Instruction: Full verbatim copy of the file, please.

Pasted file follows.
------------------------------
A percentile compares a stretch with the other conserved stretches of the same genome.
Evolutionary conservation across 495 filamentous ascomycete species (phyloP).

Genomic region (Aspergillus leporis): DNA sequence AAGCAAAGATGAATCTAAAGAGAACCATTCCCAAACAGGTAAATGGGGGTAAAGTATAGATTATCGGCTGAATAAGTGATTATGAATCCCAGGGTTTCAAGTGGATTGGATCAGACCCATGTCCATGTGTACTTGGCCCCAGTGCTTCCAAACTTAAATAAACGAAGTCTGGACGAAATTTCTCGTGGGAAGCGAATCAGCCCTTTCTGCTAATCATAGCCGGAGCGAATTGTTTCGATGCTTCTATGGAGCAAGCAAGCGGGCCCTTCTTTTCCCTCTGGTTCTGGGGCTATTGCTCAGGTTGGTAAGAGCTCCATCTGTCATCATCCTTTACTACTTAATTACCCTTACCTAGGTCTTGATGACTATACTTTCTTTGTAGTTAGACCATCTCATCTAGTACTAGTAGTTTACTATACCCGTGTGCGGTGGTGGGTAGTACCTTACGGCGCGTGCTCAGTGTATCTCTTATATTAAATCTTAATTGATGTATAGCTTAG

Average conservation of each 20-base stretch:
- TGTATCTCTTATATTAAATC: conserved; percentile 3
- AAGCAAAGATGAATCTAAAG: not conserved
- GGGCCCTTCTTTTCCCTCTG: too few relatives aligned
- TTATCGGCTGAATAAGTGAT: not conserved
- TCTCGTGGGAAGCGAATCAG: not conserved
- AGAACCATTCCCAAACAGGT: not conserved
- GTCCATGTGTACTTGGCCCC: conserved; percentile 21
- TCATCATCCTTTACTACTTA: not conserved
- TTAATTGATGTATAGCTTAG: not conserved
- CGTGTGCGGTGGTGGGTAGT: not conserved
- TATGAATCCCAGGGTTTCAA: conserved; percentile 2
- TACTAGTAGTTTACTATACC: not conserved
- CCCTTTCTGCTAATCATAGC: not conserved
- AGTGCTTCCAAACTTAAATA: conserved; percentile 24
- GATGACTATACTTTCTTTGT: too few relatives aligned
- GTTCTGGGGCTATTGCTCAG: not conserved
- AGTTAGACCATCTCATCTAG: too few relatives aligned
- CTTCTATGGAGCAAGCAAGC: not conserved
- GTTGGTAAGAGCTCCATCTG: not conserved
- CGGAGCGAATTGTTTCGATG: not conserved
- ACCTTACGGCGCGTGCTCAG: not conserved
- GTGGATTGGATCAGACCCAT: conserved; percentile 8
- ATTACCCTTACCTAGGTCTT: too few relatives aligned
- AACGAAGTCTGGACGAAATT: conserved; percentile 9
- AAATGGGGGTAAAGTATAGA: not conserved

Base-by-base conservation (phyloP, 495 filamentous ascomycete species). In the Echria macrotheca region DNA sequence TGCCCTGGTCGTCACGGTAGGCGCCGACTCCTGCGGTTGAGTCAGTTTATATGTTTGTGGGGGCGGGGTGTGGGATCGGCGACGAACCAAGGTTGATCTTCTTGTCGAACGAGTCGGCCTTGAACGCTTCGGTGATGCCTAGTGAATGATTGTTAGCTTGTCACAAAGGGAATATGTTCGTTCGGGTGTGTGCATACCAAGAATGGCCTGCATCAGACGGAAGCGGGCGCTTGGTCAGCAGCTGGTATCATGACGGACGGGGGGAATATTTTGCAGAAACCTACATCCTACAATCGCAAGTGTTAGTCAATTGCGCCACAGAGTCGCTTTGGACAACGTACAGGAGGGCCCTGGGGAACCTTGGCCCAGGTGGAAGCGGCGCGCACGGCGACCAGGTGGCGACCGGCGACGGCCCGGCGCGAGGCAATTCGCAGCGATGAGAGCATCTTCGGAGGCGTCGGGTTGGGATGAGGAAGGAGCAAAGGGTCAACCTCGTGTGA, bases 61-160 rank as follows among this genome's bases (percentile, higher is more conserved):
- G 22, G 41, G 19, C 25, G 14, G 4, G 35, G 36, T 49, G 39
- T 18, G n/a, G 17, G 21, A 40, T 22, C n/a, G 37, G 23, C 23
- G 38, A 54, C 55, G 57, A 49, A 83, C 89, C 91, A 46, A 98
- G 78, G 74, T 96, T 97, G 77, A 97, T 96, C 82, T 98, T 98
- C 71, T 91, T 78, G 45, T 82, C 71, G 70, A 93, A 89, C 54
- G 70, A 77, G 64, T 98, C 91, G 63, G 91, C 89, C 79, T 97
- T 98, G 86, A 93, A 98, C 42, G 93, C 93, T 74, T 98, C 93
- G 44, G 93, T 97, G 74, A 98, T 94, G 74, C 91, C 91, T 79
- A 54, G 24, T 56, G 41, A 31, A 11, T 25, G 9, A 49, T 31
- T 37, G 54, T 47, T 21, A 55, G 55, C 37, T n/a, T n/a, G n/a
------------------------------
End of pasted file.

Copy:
A percentile compares a stretch with the other conserved stretches of the same genome.
Evolutionary conservation across 495 filamentous ascomycete species (phyloP).

Genomic region (Aspergillus leporis): DNA sequence AAGCAAAGATGAATCTAAAGAGAACCATTCCCAAACAGGTAAATGGGGGTAAAGTATAGATTATCGGCTGAATAAGTGATTATGAATCCCAGGGTTTCAAGTGGATTGGATCAGACCCATGTCCATGTGTACTTGGCCCCAGTGCTTCCAAACTTAAATAAACGAAGTCTGGACGAAATTTCTCGTGGGAAGCGAATCAGCCCTTTCTGCTAATCATAGCCGGAGCGAATTGTTTCGATGCTTCTATGGAGCAAGCAAGCGGGCCCTTCTTTTCCCTCTGGTTCTGGGGCTATTGCTCAGGTTGGTAAGAGCTCCATCTGTCATCATCCTTTACTACTTAATTACCCTTACCTAGGTCTTGATGACTATACTTTCTTTGTAGTTAGACCATCTCATCTAGTACTAGTAGTTTACTATACCCGTGTGCGGTGGTGGGTAGTACCTTACGGCGCGTGCTCAGTGTATCTCTTATATTAAATCTTAATTGATGTATAGCTTAG

Average conservation of each 20-base stretch:
- TGTATCTCTTATATTAAATC: conserved; percentile 3
- AAGCAAAGATGAATCTAAAG: not conserved
- GGGCCCTTCTTTTCCCTCTG: too few relatives aligned
- TTATCGGCTGAATAAGTGAT: not conserved
- TCTCGTGGGAAGCGAATCAG: not conserved
- AGAACCATTCCCAAACAGGT: not conserved
- GTCCATGTGTACTTGGCCCC: conserved; percentile 21
- TCATCATCCTTTACTACTTA: not conserved
- TTAATTGATGTATAGCTTAG: not conserved
- CGTGTGCGGTGGTGGGTAGT: not conserved
- TATGAATCCCAGGGTTTCAA: conserved; percentile 2
- TACTAGTAGTTTACTATACC: not conserved
- CCCTTTCTGCTAATCATAGC: not conserved
- AGTGCTTCCAAACTTAAATA: conserved; percentile 24
- GATGACTATACTTTCTTTGT: too few relatives aligned
- GTTCTGGGGCTATTGCTCAG: not conserved
- AGTTAGACCATCTCATCTAG: too few relatives aligned
- CTTCTATGGAGCAAGCAAGC: not conserved
- GTTGGTAAGAGCTCCATCTG: not conserved
- CGGAGCGAATTGTTTCGATG: not conserved
- ACCTTACGGCGCGTGCTCAG: not conserved
- GTGGATTGGATCAGACCCAT: conserved; percentile 8
- ATTACCCTTACCTAGGTCTT: too few relatives aligned
- AACGAAGTCTGGACGAAATT: conserved; percentile 9
- AAATGGGGGTAAAGTATAGA: not conserved

Base-by-base conservation (phyloP, 495 filamentous ascomycete species). In the Echria macrotheca region DNA sequence TGCCCTGGTCGTCACGGTAGGCGCCGACTCCTGCGGTTGAGTCAGTTTATATGTTTGTGGGGGCGGGGTGTGGGATCGGCGACGAACCAAGGTTGATCTTCTTGTCGAACGAGTCGGCCTTGAACGCTTCGGTGATGCCTAGTGAATGATTGTTAGCTTGTCACAAAGGGAATATGTTCGTTCGGGTGTGTGCATACCAAGAATGGCCTGCATCAGACGGAAGCGGGCGCTTGGTCAGCAGCTGGTATCATGACGGACGGGGGGAATATTTTGCAGAAACCTACATCCTACAATCGCAAGTGTTAGTCAATTGCGCCACAGAGTCGCTTTGGACAACGTACAGGAGGGCCCTGGGGAACCTTGGCCCAGGTGGAAGCGGCGCGCACGGCGACCAGGTGGCGACCGGCGACGGCCCGGCGCGAGGCAATTCGCAGCGATGAGAGCATCTTCGGAGGCGTCGGGTTGGGATGAGGAAGGAGCAAAGGGTCAACCTCGTGTGA, bases 61-160 rank as follows among this genome's bases (percentile, higher is more conserved):
- G 22, G 41, G 19, C 25, G 14, G 4, G 35, G 36, T 49, G 39
- T 18, G n/a, G 17, G 21, A 40, T 22, C n/a, G 37, G 23, C 23
- G 38, A 54, C 55, G 57, A 49, A 83, C 89, C 91, A 46, A 98
- G 78, G 74, T 96, T 97, G 77, A 97, T 96, C 82, T 98, T 98
- C 71, T 91, T 78, G 45, T 82, C 71, G 70, A 93, A 89, C 54
- G 70, A 77, G 64, T 98, C 91, G 63, G 91, C 89, C 79, T 97
- T 98, G 86, A 93, A 98, C 42, G 93, C 93, T 74, T 98, C 93
- G 44, G 93, T 97, G 74, A 98, T 94, G 74, C 91, C 91, T 79
- A 54, G 24, T 56, G 41, A 31, A 11, T 25, G 9, A 49, T 31
- T 37, G 54, T 47, T 21, A 55, G 55, C 37, T n/a, T n/a, G n/a